In my profile and breakdown of Zakhar Arzamastsev, I talked about the possibility that his offense may hidden and suppressed by a terrible team around him. I noted that he probably outscored highly-touted Capitals' prospect Dmitri Orlov at even strength. Rather than speculate, I sifted through the Metallurg Novokuznetsk box scores to find the numbers.
Sure enough Arzamastsev did outscore Orlov at even strength, tallying 3 even strength goals and 5 even strength assists to Orlov's 0 and 6, respectively.
I took the comparison one step further by calculating an approximate even strength scoring rate for each player. According to various game recaps, Orlov was on the top power play and Arzamastsev got an occasional shift. I calculated Orlov's even strength time as if he played a similar amount of power play time per game as both a #1 NHL power play defenseman (~3:00 per game) and a #2 (~2:40 per game). I used :30 per game to calculate Arzamastsev's power play totals. I then subtracted those estimates from their known even strength time. The results are below.
There are caveats to the numbers. First, these are very rough time on ice estimates. But the raw numbers still show Arzamastsev outscoring Orlov at even strength in far less time on ice. Second, Orlov was likely facing stronger quality of competition. But Orlov is also a year older than Arzamastsev and should be somewhere ahead of Arzamastsev on the development curve. Third, this is only one season and a shorter KHL season at that. But when analyzing prospects, one season is often all we can go on.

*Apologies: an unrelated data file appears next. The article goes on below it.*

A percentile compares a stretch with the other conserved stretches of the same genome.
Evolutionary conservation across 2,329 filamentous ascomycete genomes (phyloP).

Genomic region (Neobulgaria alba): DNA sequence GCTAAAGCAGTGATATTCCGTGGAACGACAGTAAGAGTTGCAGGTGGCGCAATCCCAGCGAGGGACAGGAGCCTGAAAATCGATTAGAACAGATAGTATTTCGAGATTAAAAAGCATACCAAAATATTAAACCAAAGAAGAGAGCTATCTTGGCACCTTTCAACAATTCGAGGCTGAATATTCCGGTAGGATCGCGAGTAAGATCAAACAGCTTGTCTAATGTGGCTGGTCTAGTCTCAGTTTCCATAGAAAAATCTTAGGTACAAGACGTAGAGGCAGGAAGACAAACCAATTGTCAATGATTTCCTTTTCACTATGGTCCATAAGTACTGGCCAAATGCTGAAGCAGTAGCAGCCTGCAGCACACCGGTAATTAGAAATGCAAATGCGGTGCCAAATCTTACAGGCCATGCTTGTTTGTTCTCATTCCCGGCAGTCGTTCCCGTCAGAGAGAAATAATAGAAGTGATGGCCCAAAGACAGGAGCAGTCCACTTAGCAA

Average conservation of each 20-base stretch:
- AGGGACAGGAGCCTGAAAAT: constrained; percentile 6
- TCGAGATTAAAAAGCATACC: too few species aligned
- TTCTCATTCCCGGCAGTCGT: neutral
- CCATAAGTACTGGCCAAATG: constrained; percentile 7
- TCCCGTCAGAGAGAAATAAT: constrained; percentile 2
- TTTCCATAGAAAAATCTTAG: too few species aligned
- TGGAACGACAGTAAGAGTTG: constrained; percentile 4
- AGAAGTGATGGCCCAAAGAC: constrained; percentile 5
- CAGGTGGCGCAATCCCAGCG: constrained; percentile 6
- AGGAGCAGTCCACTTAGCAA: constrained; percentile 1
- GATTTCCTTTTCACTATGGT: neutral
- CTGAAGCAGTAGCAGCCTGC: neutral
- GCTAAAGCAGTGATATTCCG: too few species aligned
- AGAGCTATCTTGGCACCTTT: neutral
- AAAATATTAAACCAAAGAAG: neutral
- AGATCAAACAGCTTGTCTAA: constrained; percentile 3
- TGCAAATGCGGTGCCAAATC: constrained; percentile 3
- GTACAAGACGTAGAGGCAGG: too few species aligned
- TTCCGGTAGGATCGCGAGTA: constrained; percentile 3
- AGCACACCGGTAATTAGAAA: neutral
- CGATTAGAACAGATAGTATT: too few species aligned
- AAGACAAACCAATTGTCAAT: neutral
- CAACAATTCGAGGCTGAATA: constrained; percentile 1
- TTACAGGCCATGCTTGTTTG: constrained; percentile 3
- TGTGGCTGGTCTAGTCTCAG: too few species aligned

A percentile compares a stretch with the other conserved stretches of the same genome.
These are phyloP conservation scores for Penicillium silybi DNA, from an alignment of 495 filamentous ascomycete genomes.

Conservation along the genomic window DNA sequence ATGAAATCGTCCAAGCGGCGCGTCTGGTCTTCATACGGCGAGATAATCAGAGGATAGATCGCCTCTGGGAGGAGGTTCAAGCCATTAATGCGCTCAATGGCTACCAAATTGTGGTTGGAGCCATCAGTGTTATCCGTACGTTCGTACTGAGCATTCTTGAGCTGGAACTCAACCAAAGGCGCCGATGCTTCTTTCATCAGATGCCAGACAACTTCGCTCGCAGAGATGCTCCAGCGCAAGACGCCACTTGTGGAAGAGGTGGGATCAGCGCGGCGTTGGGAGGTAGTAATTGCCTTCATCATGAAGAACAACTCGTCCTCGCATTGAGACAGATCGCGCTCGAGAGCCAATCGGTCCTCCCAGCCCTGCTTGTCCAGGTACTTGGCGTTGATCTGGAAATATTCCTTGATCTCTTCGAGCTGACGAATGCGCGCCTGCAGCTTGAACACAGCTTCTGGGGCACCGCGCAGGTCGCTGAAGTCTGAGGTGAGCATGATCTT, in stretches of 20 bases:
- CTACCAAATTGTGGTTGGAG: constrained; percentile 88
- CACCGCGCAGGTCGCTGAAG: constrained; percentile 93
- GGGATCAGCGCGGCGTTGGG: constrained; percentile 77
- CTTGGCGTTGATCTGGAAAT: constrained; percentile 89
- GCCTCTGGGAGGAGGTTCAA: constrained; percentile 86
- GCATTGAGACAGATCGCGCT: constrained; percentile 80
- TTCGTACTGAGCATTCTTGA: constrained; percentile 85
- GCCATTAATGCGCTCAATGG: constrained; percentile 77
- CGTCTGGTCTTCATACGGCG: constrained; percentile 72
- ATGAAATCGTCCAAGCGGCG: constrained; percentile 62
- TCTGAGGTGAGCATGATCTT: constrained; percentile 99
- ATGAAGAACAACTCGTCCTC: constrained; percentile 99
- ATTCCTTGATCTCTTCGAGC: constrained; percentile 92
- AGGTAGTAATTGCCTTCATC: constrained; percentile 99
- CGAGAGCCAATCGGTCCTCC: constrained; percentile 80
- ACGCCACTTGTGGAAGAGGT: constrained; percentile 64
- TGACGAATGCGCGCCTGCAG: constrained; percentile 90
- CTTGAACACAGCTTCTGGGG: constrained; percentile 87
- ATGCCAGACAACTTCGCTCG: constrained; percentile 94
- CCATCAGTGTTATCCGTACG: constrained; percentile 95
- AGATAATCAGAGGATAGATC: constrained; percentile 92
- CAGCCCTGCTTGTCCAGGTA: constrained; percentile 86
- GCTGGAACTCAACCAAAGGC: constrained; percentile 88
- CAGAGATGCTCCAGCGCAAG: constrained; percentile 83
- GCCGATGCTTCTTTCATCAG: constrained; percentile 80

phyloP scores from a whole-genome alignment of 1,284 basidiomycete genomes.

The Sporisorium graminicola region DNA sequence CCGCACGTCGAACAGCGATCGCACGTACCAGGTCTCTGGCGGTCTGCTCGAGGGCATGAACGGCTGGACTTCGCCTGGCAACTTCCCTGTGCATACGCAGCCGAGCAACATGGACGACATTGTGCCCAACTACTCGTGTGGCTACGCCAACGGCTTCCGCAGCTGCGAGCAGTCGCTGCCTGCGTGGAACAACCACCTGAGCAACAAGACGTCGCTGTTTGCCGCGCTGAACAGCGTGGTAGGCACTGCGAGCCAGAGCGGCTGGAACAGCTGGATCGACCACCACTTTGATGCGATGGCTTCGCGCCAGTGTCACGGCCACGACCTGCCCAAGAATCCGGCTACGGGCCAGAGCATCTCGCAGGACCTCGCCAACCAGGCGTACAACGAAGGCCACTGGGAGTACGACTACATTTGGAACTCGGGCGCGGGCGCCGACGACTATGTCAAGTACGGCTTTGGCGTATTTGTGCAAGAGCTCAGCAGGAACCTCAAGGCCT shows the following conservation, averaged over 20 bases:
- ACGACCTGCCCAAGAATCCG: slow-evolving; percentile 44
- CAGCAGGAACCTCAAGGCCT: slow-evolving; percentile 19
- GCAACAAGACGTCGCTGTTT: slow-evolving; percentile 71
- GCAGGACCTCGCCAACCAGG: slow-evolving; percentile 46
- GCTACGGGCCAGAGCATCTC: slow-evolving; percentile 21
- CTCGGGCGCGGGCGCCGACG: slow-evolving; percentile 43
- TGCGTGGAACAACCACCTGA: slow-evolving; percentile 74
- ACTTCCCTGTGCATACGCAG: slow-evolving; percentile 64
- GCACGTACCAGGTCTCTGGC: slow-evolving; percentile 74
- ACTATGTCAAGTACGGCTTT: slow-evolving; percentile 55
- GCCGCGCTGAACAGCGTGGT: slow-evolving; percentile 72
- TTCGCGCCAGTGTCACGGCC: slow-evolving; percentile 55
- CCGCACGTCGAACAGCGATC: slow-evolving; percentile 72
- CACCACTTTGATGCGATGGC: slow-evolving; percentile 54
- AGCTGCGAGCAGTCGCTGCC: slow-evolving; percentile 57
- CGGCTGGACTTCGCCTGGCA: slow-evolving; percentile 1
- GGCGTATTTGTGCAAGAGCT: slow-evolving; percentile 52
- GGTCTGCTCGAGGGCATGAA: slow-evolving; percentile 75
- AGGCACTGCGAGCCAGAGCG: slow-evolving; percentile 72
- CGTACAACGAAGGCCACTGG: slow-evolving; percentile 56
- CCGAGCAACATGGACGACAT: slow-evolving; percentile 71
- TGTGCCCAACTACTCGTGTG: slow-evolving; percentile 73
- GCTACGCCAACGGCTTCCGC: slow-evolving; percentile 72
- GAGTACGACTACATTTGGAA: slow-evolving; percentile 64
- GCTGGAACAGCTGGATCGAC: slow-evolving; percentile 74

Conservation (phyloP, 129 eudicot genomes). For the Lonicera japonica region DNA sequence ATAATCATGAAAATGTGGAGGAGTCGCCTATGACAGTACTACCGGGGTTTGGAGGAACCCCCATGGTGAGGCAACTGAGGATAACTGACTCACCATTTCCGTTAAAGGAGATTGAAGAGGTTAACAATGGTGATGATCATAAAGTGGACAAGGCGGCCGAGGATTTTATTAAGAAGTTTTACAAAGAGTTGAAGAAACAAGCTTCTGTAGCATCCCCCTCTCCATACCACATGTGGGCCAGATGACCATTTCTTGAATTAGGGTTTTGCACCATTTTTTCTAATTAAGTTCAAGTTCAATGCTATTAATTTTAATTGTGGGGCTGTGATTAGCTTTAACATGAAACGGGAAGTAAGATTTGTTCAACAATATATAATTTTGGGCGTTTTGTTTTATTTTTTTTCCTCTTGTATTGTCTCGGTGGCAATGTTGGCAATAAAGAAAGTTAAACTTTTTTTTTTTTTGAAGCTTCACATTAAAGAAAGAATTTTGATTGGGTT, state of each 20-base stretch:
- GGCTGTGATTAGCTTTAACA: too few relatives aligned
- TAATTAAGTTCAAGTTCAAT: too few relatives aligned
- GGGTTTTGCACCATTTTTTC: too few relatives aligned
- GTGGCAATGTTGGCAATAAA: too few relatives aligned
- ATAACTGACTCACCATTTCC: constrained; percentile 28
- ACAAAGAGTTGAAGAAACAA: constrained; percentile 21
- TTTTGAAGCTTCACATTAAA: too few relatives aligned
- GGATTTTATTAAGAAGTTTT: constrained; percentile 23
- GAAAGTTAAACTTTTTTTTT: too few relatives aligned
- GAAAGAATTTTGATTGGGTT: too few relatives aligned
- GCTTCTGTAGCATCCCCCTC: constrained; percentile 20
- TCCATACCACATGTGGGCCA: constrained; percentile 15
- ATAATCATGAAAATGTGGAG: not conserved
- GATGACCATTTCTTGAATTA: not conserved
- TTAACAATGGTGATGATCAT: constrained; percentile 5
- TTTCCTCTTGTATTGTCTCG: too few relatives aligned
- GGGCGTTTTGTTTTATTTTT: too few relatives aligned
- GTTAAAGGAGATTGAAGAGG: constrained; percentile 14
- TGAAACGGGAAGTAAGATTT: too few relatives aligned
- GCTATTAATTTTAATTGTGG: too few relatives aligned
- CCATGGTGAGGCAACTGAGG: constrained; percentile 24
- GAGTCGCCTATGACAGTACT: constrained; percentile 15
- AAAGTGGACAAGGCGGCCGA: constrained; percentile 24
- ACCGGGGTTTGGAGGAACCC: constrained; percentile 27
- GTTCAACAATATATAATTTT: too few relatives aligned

Once he completed his season with Novokuznetsk, Orlov signed a PTO with the Hershey Bears in mid-February and played in 19 games, scoring 2 goals and collecting 7 assists.
Orlov was drafted by the Washington Capitals in the 2nd round, #55 overall in 2009. Orlov is widely regarded as Washington's second-best prospect behind fellow Russian Evgeny Kuznetsov and has drawn rave reviews from scouts, especially after leading Russia to a gold medal at the 2011 World Junior Championships and being named first-team all-WJC.
And now Novokuznetsk has produced another solid defenseman, one who outscored his older colleague. Arzamastsev is ranked far lower than #55 by nearly all scouting services and rankings, but might go higher than those services this June. Yesterday, I spoke with a member of the scouting community about Arzamastsev and he told me, "We think he's very underrated." Don't be surprised if a team with a Russian connection or a history with Russian picks (Detroit, Washington, St. Louis, Winnipeg, New York) scoops him up from seemingly out of the blue.